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Yesterday, NC House Republicans
released their 2015-17 biennial budget proposal. School-based personnel are the big winners.
Although I agree that other parts of the House budget are problematic,
their K-12 education budget includes additional funding for a number of promising
initiatives and research-based programs. Clearly, the Republican leadership recognizes that boosting
student performance requires targeted investments in public school
personnel. Moreover, I am pleased that
the House chose to increase Opportunity Scholarship funding, which was one of
the few shortcomings of the governor's otherwise solid
education budget. Then again, the
governor and his budget staff did not have the benefit of working with a
Similar to governor's plan, the single largest K-12 increase
is the $100 million allocation to fund school enrollment growth in FY 2015-16
and over $207 million for enrollment increases in FY 2016-17. Much of
this would be used to pay for hundreds of new teaching positions.
In addition, all education personnel, with the exception
of first-year teachers, would receive a 2 percent across-the-board raise. The base salary for starting teachers would
increase from $33,000 to $35,000 per year, a 6 percent increase. Current teachers would advance one step
on the teacher salary schedule.
Legislators also add a sixth tier to the statewide teacher salary
schedule for educators paid as psychologists.
Budget writers incorporate a number of faculty and
staff development programs. Their plan
includes a $4 million biennial appropriation for regional leadership academies,
$1.2 million for career and technical education teacher bonuses, $126,500 for
Advanced Placement summer professional development institutes, $8.2 million in
bonuses for Advanced Placement and International Baccalaureate teachers, $3.6
million for school safety and instructional support personnel, and $200,000 for
a teacher education redesign pilot program.
Over $10 million would be used for the NC Elevating Educators Act of
2015, an initiative that would create and fund advanced teaching roles for K‑12
And just when you thought that lawmakers could not pour any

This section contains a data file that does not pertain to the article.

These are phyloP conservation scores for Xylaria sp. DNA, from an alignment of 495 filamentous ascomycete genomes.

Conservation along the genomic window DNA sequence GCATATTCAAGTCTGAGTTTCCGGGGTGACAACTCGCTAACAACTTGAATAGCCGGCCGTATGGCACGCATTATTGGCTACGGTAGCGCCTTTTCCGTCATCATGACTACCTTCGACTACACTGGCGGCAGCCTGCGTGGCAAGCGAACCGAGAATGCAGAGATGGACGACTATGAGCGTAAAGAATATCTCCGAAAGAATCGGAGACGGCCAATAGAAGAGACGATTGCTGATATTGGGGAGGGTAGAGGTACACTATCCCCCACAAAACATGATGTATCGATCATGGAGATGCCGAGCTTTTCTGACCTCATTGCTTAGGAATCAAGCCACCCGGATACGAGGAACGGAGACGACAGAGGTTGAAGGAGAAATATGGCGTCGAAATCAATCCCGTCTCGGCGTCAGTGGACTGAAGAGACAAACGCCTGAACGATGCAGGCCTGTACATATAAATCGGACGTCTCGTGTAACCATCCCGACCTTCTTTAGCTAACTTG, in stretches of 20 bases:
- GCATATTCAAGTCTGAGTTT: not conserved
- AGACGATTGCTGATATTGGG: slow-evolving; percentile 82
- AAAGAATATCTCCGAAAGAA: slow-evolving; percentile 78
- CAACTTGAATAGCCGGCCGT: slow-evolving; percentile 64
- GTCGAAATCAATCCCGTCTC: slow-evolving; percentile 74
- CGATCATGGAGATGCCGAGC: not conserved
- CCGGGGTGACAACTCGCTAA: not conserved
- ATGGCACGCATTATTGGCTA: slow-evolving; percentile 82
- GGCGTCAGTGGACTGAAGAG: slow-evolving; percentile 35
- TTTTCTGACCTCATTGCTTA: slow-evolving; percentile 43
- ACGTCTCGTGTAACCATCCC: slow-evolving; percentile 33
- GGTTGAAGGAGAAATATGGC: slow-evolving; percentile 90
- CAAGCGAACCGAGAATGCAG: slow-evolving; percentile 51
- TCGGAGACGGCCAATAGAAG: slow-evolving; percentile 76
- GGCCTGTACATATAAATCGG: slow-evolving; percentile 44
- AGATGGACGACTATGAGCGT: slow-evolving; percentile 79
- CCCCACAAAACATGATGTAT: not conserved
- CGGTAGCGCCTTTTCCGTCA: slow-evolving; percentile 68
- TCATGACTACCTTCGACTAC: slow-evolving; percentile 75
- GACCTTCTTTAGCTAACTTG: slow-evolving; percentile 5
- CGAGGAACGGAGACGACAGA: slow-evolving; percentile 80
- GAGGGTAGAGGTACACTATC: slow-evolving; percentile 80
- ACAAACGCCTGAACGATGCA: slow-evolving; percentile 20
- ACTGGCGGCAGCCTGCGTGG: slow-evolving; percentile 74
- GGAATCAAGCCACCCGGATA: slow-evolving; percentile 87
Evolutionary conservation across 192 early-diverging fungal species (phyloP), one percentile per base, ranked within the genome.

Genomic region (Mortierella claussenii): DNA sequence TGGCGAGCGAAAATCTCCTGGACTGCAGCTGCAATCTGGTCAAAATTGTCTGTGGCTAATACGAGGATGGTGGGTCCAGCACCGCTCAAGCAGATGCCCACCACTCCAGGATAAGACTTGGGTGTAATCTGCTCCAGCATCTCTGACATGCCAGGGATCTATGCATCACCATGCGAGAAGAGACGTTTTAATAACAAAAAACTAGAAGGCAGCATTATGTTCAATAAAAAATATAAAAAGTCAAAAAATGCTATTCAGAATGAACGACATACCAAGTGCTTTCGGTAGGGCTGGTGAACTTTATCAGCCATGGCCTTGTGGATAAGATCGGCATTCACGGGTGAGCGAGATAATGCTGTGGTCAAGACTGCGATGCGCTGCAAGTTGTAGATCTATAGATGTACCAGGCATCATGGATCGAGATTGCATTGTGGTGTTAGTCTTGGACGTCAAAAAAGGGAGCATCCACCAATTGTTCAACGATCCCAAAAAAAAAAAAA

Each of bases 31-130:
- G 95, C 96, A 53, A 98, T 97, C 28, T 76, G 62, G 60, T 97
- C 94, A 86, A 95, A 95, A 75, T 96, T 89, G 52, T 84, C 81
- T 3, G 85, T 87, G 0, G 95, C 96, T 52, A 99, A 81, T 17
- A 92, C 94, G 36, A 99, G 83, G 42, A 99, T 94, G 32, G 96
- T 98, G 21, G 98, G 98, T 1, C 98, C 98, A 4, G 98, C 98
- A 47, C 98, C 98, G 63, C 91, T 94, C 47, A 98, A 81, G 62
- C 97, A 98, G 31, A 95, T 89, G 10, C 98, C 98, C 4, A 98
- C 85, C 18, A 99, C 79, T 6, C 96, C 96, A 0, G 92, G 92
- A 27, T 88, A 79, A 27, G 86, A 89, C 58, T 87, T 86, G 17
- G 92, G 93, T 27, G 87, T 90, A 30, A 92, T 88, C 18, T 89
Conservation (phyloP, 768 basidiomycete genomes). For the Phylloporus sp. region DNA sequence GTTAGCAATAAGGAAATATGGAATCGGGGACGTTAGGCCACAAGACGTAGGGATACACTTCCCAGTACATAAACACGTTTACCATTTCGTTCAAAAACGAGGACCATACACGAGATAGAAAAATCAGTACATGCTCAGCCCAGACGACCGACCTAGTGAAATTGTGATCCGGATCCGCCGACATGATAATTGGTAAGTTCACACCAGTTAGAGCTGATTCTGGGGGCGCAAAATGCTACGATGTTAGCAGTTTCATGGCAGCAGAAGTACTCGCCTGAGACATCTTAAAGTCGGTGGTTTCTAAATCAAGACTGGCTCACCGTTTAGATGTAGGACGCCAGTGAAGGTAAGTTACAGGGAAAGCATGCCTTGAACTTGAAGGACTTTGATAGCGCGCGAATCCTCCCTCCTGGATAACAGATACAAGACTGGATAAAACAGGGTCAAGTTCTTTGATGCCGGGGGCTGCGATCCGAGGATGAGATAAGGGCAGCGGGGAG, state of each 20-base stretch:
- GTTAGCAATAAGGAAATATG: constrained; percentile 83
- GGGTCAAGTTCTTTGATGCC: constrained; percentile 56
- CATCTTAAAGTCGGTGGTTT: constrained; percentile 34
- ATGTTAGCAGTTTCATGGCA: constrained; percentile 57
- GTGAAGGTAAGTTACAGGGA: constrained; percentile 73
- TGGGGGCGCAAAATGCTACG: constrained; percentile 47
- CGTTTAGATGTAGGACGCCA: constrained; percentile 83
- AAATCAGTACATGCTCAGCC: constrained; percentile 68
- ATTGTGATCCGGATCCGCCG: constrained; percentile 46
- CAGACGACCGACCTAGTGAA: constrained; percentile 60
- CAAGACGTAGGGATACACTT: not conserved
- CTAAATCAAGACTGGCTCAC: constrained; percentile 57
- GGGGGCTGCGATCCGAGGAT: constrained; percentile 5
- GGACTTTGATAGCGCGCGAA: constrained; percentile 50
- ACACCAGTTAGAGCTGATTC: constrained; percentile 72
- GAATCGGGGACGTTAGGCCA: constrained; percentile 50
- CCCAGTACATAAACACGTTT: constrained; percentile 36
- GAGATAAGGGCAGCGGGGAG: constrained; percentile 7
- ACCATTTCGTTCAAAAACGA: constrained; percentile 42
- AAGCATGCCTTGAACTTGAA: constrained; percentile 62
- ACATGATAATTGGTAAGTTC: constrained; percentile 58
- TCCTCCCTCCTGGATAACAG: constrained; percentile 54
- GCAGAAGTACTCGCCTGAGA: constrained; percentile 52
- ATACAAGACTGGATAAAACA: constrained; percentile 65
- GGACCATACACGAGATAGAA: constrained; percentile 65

additional money into faculty and staff development, they add $4.8 million in
recurring grants for training efforts coordinated by Regional Education Service
Alliances, $2.4 million for Visiting International Faculty (VIF), and $300,000
for the Distinguished Leadership in Practice development program for
Hey, lookie here, the UNC budget has $3 million for North
Carolina New Teacher Support, $3.2 million for teacher recruitment and
retention, $700,000 for an evaluation of teacher recruitment and retention
programs, and $10 million for principal preparation.
Lawmakers also fund a number of alternative instructional
programs. They make huge investments in textbooks/digital
resources/software, school connectivity, and digital learning, adding nearly
$140 million in state funding to the effort.
Additionally, they infuse nearly $6.4 million in additional funding for
Cooperative and Innovative High Schools.
Four million dollars would be granted to the North Carolina New Schools
Project for a competency education pilot program. A $2 million grant would be awarded to
Parents for Educational Freedom in North Carolina for a charter school
development project, a grant unlikely to make the cut during budget
Interestingly, relatively few expansion items would benefit
students directly. The budget calls on
the NC Department of Public Instruction to develop and implement a pilot
program for an "integrated community-based adapted sports program for
students with disabilities in grades K-12." A $200,000 grant to Beginnings for Children
would expand services for children who are deaf or hard of hearing. In addition to a $200,000 grant to fund the
Science Olympiad, a $205,000 grant would be awarded for a residential science,
mathematics, engineering, and technology (STEM) program for students who attend
public high schools in Northampton County.
Most importantly, the budget would add $6.8 million to the Opportunity
Scholarship Program, which provides private school vouchers to low-income children
as well as opportunities for liberal groups to make
In fact, none of these proposals satisfy the North Carolina
Association of Educators (NCAE) and other public school advocacy groups. Budgets proposed by Republicans trigger
responses from the Left that are hilariously predictable. For example, NCAE's main concern is ensuring
that the state place greater emphasis on flawed rankings of per pupil expenditures
and average teacher pay (See Quote of the Week below). These rankings, which are published by their bosses
at the National Education Association, fail to account for important
differences among states, including cost of living, benefits, and variations in
While House members may still offer amendments to the plan,
I suspect that major education provisions will remain intact. Soon the question will be whether the Senate
follows their lead.
Acronym of the
VIF -- Visiting International Faculty
Quote of the Week
proposed House budget does not go far enough to ensure every child will receive
a quality education in North Carolina. The House's budget takes some small
steps over the governor's earlier proposal, but it will not make a dent in
North Carolina's national per-pupil expenditure and average teacher pay
rankings. North Carolina is better than this. Our students and public schools
deserve a bold plan that will help them be successful and elevate North
Carolina into the forefront of public education in the Southeast and the
From NCAE President Rodney Ellis on the Proposed House Budget
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